In the heart of the delta: National Park De Biesbosch

For good reasons, National Park De Biesbosch earns a special place in the hearts of those who visit. Nowadays a popular destination for hiking, cycling, boating and bird watching alike, this nature reserve still holds a touch of wilderness and remoteness. Compared to other national parks in the Netherlands, the term park may be least appropriate here. The term green jungle might be better suited. Sea and wind have a strong influence on the landscape and natural processes are given space (again). This has led to the return of species of flora and fauna which were once characteristic for the Dutch freshwater tidal wetland but had disappeared due to human influences. The majestic sea eagle has been welcomed back with great enthusiasm and its daily sightings are eagerly monitored and listed.

De Biesbosch is a perfect destination for a weekend break, but you may easily spend a whole week in the area too. The park spreads out across the ‘island of Dordrecht’ and the Brabantse Biesbosch, cut through the middle and surrounded by rivers. The map of the area is absolutely fascinating; the dots of land amidst wide and narrow creeks making you long to explore all the small islands. Ebb and flow play a serious role in the dynamics of life here. Not surprisingly, the best way to enjoy all this is by kayak. Large parts of the park are inaccessible on foot so the kayak will give you access to remote corners. Don’t be scared off by rain, tide or headwinds – they will enhance the experience and give you a feel for the forces which create the beauty of this delta.

During our stay, we rented a camping pod – a tiny wooden cabin furnished with a bed, a table and two chairs – in a small marina near the ferry to Dordrecht. It is the perfect base for exploring the park by kayak and bicycle. The Biesbosch museum is about 2 km away and worth a visit even if only to walk on the roof of the curious building. But don’t miss out on the chance to learn about the region with its history of poverty, hardship and its role as hideaway for refugees during World War II. The sea eagle is often seen flying around this part of the national park.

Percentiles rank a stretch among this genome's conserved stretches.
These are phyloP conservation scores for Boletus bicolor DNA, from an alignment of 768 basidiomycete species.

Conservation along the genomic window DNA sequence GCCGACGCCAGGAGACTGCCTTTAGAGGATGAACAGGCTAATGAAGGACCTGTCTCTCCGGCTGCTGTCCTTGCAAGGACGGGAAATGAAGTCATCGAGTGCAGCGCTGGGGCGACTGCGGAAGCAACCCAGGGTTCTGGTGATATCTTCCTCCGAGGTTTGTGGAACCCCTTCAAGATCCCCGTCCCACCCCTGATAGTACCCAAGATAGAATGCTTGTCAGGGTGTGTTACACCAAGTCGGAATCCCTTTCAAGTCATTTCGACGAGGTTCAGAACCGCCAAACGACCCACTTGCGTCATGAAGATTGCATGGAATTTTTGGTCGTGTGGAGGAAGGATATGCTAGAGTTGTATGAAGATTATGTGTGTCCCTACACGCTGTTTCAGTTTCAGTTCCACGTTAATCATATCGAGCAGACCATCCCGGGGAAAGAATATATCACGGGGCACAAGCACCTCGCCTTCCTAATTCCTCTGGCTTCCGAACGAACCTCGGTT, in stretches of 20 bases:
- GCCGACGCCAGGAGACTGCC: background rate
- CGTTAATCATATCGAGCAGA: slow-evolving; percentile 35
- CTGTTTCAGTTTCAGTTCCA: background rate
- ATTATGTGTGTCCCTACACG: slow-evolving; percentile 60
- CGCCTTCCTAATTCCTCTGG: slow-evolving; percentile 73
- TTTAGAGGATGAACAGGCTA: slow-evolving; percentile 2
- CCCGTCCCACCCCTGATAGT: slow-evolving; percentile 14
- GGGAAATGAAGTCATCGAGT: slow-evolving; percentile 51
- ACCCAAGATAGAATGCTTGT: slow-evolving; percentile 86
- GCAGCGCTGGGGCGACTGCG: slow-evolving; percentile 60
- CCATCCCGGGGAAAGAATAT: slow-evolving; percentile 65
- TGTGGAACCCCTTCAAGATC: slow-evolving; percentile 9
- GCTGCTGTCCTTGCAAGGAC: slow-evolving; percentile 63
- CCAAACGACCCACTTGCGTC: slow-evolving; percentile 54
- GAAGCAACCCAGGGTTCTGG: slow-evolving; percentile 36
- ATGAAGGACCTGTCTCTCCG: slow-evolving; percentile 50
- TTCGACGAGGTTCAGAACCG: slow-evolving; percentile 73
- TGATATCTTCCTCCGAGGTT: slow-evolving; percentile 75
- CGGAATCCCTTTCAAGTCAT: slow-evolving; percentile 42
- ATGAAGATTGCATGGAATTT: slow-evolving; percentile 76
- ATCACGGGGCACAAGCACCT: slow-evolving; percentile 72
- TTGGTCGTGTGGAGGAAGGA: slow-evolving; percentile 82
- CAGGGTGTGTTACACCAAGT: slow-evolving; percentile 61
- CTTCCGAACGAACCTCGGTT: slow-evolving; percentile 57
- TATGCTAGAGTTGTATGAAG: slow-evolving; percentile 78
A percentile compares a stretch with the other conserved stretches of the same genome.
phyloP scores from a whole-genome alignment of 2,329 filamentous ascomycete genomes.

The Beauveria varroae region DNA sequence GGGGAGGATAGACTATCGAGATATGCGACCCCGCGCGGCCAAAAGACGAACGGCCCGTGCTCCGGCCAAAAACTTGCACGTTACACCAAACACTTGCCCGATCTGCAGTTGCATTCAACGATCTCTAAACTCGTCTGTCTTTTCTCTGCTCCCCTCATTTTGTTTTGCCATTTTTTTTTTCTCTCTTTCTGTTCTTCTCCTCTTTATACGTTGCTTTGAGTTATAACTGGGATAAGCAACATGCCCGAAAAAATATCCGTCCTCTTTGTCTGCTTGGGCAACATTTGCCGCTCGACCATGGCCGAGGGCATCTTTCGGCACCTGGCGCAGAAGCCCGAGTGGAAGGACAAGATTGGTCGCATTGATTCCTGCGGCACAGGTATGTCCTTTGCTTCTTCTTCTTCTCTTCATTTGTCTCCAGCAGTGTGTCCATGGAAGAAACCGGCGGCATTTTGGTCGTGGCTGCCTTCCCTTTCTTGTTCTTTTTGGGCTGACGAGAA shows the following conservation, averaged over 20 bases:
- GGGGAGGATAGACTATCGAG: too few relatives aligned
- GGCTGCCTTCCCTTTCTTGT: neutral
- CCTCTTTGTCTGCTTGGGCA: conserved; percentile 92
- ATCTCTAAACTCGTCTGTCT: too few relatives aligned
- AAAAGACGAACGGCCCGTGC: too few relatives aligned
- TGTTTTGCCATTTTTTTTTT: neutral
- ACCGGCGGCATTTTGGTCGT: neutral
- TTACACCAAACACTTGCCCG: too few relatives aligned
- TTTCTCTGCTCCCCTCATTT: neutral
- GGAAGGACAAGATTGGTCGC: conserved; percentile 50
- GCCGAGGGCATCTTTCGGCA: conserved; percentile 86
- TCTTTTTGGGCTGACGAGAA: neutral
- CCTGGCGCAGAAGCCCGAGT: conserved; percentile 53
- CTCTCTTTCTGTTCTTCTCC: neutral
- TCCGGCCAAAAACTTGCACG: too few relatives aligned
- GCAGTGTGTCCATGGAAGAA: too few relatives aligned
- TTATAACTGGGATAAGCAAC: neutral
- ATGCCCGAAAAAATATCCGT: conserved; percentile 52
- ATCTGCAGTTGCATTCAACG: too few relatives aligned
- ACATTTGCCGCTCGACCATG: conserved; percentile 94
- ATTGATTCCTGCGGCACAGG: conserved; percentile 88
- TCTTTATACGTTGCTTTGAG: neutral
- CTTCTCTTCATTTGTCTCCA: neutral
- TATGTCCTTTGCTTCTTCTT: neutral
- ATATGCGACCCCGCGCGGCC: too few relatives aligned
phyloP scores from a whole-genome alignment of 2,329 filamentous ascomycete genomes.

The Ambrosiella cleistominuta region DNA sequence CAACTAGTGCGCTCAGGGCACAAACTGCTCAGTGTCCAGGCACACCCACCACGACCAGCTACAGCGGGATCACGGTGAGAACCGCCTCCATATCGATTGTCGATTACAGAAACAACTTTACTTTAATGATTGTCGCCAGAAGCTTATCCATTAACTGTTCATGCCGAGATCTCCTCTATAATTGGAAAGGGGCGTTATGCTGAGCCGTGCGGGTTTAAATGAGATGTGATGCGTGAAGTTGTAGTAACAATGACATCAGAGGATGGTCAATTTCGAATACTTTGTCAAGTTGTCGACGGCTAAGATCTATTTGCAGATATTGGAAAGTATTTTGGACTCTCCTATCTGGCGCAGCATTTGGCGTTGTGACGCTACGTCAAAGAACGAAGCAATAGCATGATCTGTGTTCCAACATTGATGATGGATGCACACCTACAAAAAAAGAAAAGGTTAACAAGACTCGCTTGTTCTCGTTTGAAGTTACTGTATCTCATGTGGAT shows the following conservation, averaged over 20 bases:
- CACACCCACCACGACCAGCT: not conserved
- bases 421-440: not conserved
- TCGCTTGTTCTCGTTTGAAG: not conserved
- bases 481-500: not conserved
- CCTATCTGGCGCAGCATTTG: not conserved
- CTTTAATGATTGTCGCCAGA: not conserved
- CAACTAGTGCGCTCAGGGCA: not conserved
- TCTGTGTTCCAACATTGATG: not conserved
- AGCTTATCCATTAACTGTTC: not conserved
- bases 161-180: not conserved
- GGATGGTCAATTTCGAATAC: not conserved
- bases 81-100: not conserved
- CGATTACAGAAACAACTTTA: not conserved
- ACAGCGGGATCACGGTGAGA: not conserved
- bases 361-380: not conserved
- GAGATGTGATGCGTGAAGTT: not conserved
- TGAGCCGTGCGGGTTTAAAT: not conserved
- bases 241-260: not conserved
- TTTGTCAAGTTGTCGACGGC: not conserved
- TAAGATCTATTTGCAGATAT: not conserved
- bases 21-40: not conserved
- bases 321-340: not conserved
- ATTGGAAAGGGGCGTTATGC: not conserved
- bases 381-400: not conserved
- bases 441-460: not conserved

Noorwaard: a hidden treasure

In our view, the real hidden treasure of the Biesbosch are the polders adjacent to the park to the east, collectively called Noordwaard. Not actually part of the national park, these polders are silent witnesses of remarkable episodes in Dutch history in which the land was alternately flooded and reclaimed again; until the first decade of the 21st century when authorities decided to once and for all give the polders back to the whims of the river. As part of a large flood management programme, the floodplains were reconnected to the river and a wide ‘flood channel’ was created to keep the nearby city of Gorinchem dry during high water periods. Under regular circumstances, the former polder area is largely dry.

The major change of the landscape allowed for a new living for the inhabitants of the area. The typical wet nature of the area was restored at the lower parts of the Noordwaard, now grazed by buffaloes and frequently visited by water fowl and beavers. It surely is a unique place in Europe with excellent facilities for cyclists to enjoy this special place. Our take is that, De Biesbosch owes its popularity to the primeval Dutch landscape it resembles. Immersed in the heart of the delta you won’t have a choice but to enclose the delta in your heart.

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